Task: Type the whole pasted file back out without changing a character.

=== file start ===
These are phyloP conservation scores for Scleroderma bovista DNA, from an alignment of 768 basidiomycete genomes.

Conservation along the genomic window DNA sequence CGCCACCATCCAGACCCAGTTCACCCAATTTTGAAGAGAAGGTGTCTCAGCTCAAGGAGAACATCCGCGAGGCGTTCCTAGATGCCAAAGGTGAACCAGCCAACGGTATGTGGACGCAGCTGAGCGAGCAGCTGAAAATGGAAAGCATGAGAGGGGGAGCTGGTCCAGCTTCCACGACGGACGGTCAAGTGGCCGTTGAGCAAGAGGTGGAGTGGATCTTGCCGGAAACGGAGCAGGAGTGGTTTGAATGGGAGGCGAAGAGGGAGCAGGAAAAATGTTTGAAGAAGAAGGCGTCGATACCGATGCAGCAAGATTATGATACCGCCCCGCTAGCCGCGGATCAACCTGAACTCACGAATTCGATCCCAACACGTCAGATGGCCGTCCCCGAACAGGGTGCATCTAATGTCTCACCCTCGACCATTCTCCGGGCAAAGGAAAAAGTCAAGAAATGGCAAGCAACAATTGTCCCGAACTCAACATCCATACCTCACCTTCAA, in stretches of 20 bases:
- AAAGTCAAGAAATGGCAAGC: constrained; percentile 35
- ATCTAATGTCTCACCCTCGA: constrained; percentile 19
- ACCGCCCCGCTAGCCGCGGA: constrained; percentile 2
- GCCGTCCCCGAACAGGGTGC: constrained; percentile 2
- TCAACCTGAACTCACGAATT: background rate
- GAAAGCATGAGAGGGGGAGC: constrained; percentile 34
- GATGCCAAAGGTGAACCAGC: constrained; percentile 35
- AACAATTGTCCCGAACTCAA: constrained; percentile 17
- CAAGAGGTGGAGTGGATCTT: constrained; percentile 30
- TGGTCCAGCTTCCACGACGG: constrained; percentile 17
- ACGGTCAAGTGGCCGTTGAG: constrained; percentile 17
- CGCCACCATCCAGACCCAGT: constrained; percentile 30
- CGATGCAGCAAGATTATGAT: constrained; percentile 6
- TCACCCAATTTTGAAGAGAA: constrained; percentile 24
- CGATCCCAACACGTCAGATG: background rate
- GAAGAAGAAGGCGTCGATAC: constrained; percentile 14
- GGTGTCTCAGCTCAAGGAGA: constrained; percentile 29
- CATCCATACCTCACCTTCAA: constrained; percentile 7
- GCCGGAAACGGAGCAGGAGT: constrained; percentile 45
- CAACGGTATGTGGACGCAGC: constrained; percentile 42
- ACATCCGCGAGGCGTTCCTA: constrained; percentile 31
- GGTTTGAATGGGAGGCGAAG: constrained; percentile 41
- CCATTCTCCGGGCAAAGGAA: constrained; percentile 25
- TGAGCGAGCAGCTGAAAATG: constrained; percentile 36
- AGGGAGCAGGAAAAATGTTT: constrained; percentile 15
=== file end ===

These are phyloP conservation scores for Scleroderma bovista DNA, from an alignment of 768 basidiomycete genomes.

Conservation along the genomic window DNA sequence CGCCACCATCCAGACCCAGTTCACCCAATTTTGAAGAGAAGGTGTCTCAGCTCAAGGAGAACATCCGCGAGGCGTTCCTAGATGCCAAAGGTGAACCAGCCAACGGTATGTGGACGCAGCTGAGCGAGCAGCTGAAAATGGAAAGCATGAGAGGGGGAGCTGGTCCAGCTTCCACGACGGACGGTCAAGTGGCCGTTGAGCAAGAGGTGGAGTGGATCTTGCCGGAAACGGAGCAGGAGTGGTTTGAATGGGAGGCGAAGAGGGAGCAGGAAAAATGTTTGAAGAAGAAGGCGTCGATACCGATGCAGCAAGATTATGATACCGCCCCGCTAGCCGCGGATCAACCTGAACTCACGAATTCGATCCCAACACGTCAGATGGCCGTCCCCGAACAGGGTGCATCTAATGTCTCACCCTCGACCATTCTCCGGGCAAAGGAAAAAGTCAAGAAATGGCAAGCAACAATTGTCCCGAACTCAACATCCATACCTCACCTTCAA, in stretches of 20 bases:
- AAAGTCAAGAAATGGCAAGC: constrained; percentile 35
- ATCTAATGTCTCACCCTCGA: constrained; percentile 19
- ACCGCCCCGCTAGCCGCGGA: constrained; percentile 2
- GCCGTCCCCGAACAGGGTGC: constrained; percentile 2
- TCAACCTGAACTCACGAATT: background rate
- GAAAGCATGAGAGGGGGAGC: constrained; percentile 34
- GATGCCAAAGGTGAACCAGC: constrained; percentile 35
- AACAATTGTCCCGAACTCAA: constrained; percentile 17
- CAAGAGGTGGAGTGGATCTT: constrained; percentile 30
- TGGTCCAGCTTCCACGACGG: constrained; percentile 17
- ACGGTCAAGTGGCCGTTGAG: constrained; percentile 17
- CGCCACCATCCAGACCCAGT: constrained; percentile 30
- CGATGCAGCAAGATTATGAT: constrained; percentile 6
- TCACCCAATTTTGAAGAGAA: constrained; percentile 24
- CGATCCCAACACGTCAGATG: background rate
- GAAGAAGAAGGCGTCGATAC: constrained; percentile 14
- GGTGTCTCAGCTCAAGGAGA: constrained; percentile 29
- CATCCATACCTCACCTTCAA: constrained; percentile 7
- GCCGGAAACGGAGCAGGAGT: constrained; percentile 45
- CAACGGTATGTGGACGCAGC: constrained; percentile 42
- ACATCCGCGAGGCGTTCCTA: constrained; percentile 31
- GGTTTGAATGGGAGGCGAAG: constrained; percentile 41
- CCATTCTCCGGGCAAAGGAA: constrained; percentile 25
- TGAGCGAGCAGCTGAAAATG: constrained; percentile 36
- AGGGAGCAGGAAAAATGTTT: constrained; percentile 15